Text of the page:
The last month was unseasonably warm in the Southeast, with much above-average temperatures reported across many locations. Most of the region continued to remain dry due to low precipitation rates, which has led to the continuation and gradual expansion of drought in many areas. The exception is those areas affected by Hurricane Nicole, which made landfall in Florida on November 10. Nicole resulted in significant coastal erosion and property damage; it is the first November hurricane to strike Florida in 37 years. Rain from Nicole helped alleviate dry soils and stop drought expansion, at least for now. Streamflows are near normal to below normal across most of the Southeast, except for the Florida Peninsula; this follows the normal pattern where interior Southeast streamflows are typically at the lowest levels for this time of the year.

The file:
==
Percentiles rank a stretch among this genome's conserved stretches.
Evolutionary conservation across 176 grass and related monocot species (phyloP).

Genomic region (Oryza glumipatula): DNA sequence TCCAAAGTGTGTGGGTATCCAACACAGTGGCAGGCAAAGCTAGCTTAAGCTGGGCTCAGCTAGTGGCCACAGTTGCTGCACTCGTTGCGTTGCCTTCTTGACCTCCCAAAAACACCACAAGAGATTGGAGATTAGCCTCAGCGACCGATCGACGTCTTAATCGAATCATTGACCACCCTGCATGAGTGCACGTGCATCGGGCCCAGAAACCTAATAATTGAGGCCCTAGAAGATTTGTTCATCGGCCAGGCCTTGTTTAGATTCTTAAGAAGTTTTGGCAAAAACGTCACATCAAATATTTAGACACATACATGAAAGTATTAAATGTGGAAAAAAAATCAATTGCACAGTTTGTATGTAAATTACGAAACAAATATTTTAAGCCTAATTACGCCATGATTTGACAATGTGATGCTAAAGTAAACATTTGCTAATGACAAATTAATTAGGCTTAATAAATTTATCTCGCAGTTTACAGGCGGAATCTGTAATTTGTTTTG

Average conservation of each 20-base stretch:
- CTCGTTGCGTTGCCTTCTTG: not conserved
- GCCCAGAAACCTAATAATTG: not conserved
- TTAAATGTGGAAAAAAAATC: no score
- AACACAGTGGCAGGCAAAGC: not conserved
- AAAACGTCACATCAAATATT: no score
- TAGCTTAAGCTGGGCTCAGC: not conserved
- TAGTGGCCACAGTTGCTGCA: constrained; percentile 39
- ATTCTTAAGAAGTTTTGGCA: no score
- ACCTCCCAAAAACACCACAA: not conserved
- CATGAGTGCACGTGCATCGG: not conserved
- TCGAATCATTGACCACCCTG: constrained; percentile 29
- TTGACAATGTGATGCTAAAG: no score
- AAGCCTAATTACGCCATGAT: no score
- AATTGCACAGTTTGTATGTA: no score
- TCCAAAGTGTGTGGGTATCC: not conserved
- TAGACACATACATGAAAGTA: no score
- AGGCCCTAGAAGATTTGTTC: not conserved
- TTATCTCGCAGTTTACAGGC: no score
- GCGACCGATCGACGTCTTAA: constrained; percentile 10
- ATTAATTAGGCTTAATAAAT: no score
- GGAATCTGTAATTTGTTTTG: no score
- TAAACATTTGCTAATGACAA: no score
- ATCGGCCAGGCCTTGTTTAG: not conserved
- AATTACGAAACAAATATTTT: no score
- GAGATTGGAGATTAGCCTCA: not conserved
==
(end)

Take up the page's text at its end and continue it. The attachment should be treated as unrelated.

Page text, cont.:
Looking ahead: The next couple of weeks look to be cool and wet, with a return to warm and dry conditions by the end of the month. Late November is the start of the primary water resources recharge period for the interior Southeast whereby rainfall and runoff increases. This is also the time period when the flood season slowly begins. With past dry conditions continuing into early winter and with possible drought continuation and/or expansion, a below-normal flood season can also be expected across the Southeast. The exception is the Florida Peninsula where the dry season begins and the normal risk for flooding is low. La Niña is expected to continue through the winter (3rd in a row!), with a transition to ENSO-neutral favored in the spring. Historical La Niña trends favor an increased chance of a warmer and drier winter/early spring across the Southeastern U.S.
Check out this month’s special presentation, El Niño–Southern Oscillation (ENSO) and the 2022–23 Winter Outlook, which provides an excellent overview of ENSO, and what to expect over this winter and moving into the spring.